The communal graduation verse that the students chose to direct and focus their celebration comes from Romans 15 verse 13. What a great choice, given our current situation. It is a prayer and a blessing and so very relevant and meaningful in this unsettled time: May the God of hope fill you with all joy and peace as you trust in him, so that you may overflow with hope by the power of the Holy Spirit. Congratulations, WCS Class of 2020! Let’s hold onto the hope and joy and peace that only God provides.
We have known some of our grade eight students for 10 years, and some for just a short time. Staff and students at WCS have been blessed by our bold, creative, athletic, sincere, godly, caring and awesome (and more!) grads. We will miss you, but we also know it’s time for you to move on to new challenges. Know that God continues to provide grace and love in abundance. He will continue to guide and bless you. Farewell & God bless you, Abi, Aiden, Aliyah, Alyssa, Brett, Cora, Elena, Erin, Hendrik, Ken, Lauryn, Mackenzie, Miranda, Ryan and Tony.
- Carol Verbeek, Principal
It seems this has been an ongoing theme over the past weeks and months. Everything we are doing, it seems is from a distance. As we enter the month of June, I know for the students in grade 8, our minds go to graduation and the end of elementary school celebrations and events. We at Woodstock Christian School are excited about our Class of 2020 Graduation Celebration plans and of course we are also very proud of our graduates. Over the past little while, I have been thinking about my elementary school graduation and trying to recall my experience as a graduate. As distant in my memory as it may be, around 30 years ago, there are a few details that still stand out for me. It took place in the gymnasium at Pineview Public School, in Athens, Ontario. The ceremony took place in the afternoon, the gymnasium was packed full of people and I wore a silver suit, with pleated pants and had a ‘mullet’ haircut. I do not remember any specifics of the ceremony, I do not remember who the valedictorian was, but I do remember they shared with us a song that still comes to mind often. I believe we also sang this song together as a graduating class choir. The song was called ‘From A Distance’ by Bette Midler, I encourage you to take some time to listen to this song on Youtube or Spotify. It speaks about how our world looks ‘from a distance’. Even today, in the midst of this pandemic it raises some questions for me about the state of our world and if things have really changed all that much over the past 30 years. The one line that stands out for me in this song has always been “God is watching us, God is watching us, God is watching us...from a distance.” I have always had a hard time with this one line in the song, because I believe God is always right here with us, living our lives right alongside us. This concept of God being present in my life has often been an encouragement to me, but especially now as we continue to navigate through this pandemic together. Though it may seem like God is far from us at times, it is comforting to know that He is right here with us, our God will not abandon us. Even in this time of living life ‘from a distance’, God is still with us. His word is full of examples of His faithfulness and we need to hold onto His promises. It is my prayer that we can all take comfort in the fact that God is with us even though it may seem like it is at times...from a distance, even through this uncertain time.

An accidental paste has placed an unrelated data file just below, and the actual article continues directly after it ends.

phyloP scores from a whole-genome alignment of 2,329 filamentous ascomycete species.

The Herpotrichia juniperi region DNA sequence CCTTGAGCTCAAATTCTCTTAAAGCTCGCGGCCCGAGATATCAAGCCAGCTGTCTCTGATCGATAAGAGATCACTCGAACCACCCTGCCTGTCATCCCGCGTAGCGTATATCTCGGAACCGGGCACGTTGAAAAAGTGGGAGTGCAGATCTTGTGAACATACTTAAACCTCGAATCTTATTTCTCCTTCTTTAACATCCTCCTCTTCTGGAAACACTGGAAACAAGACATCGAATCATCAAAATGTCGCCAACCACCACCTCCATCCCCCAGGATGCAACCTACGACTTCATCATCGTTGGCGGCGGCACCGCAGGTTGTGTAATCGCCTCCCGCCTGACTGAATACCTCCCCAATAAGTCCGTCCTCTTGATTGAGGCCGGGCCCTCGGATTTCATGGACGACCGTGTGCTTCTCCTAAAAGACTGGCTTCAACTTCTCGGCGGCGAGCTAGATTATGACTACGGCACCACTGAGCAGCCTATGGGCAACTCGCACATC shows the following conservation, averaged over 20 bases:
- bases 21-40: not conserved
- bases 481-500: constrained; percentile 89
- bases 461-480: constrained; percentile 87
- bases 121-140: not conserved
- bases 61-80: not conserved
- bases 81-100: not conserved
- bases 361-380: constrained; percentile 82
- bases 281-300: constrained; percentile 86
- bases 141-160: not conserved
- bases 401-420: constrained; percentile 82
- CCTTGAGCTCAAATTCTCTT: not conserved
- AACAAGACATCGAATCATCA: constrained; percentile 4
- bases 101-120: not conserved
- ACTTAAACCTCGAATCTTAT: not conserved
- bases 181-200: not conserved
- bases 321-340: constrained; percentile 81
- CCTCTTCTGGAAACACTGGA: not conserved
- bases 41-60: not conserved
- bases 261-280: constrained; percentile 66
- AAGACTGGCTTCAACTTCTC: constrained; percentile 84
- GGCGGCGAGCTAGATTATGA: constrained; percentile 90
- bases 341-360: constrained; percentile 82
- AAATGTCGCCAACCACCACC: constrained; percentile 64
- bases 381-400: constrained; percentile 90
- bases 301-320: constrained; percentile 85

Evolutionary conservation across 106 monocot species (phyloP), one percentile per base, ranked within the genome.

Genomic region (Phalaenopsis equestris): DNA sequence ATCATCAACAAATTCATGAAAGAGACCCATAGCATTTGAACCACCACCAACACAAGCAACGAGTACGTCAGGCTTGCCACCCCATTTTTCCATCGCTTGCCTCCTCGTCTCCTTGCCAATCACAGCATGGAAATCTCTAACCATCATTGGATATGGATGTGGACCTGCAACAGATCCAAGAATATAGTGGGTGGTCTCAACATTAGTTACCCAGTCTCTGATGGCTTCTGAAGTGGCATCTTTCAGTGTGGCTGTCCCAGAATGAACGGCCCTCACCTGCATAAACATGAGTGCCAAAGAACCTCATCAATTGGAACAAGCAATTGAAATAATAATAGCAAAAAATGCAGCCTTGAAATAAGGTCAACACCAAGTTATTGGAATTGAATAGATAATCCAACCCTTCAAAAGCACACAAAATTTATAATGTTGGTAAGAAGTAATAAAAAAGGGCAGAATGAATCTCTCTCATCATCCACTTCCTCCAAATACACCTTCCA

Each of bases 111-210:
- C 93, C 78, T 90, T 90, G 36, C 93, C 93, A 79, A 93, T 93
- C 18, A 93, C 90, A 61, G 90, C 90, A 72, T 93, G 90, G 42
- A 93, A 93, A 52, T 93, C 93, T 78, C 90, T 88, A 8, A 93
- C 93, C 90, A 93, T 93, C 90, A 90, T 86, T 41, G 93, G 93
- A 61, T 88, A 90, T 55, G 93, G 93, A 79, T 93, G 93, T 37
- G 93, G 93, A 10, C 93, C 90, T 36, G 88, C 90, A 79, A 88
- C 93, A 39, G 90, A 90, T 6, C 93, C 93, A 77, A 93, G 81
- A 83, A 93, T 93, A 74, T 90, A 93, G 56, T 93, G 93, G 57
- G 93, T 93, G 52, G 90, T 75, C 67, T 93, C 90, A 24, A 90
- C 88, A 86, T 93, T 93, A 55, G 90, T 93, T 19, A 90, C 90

In Colossians 3:16 Paul tells us that we are to “let the word of Christ dwell in you richly, teaching and admonishing one another in all wisdom, singing psalms and hymns and spiritual songs with thankfulness in your hearts to God.” Did you know that the Bible contains over four hundred references to singing and fifty direct commands to sing? And the longest book of the Bible, the Psalms, is a book of songs?
Why does God so often tell us not simply to praise him but to sing his praises when we meet? One reason is that God himself sings. In Zephaniah 3:17 God exalts over his people “with loud singing.”
Music helps us remember words. Ever notice how easy it is to recall hymns you sang growing up — or a TV jingle from your past, nursery rhymes, Christmas carols, or pop songs that you learned as a teenager? Do you ever find yourself singing along to a song you haven’t heard for twenty years? You can see the power of music in Alzheimer’s patients who can’t tell you the name of their spouse or children, but can instantly sing songs they learned as a child.
Along with helping us remember words, singing also connects the words we sing with our hearts. In every culture and age, music is a language of emotion. It expresses, arouses, and speaks to our feelings. Music is capable of moving us in subtle and profound ways — in anticipated and unexpected ways — with or without words. For instance, singing, rather than reciting, the words to “Amazing Grace” enables us to stretch out and think more carefully about what we’re singing. Music is meant to affect us. Singing is also a way in which to demonstrate and express our unity.
God wants to use music, and has even designed music, to break through our worry, apathy or hardness of heart, to sing praise or lament, and to help us engage emotionally with his Word. Sing with thankfulness. Sing to remember the goodness of God.
(adapted from Words of Wonder: What Happens When We Sing? )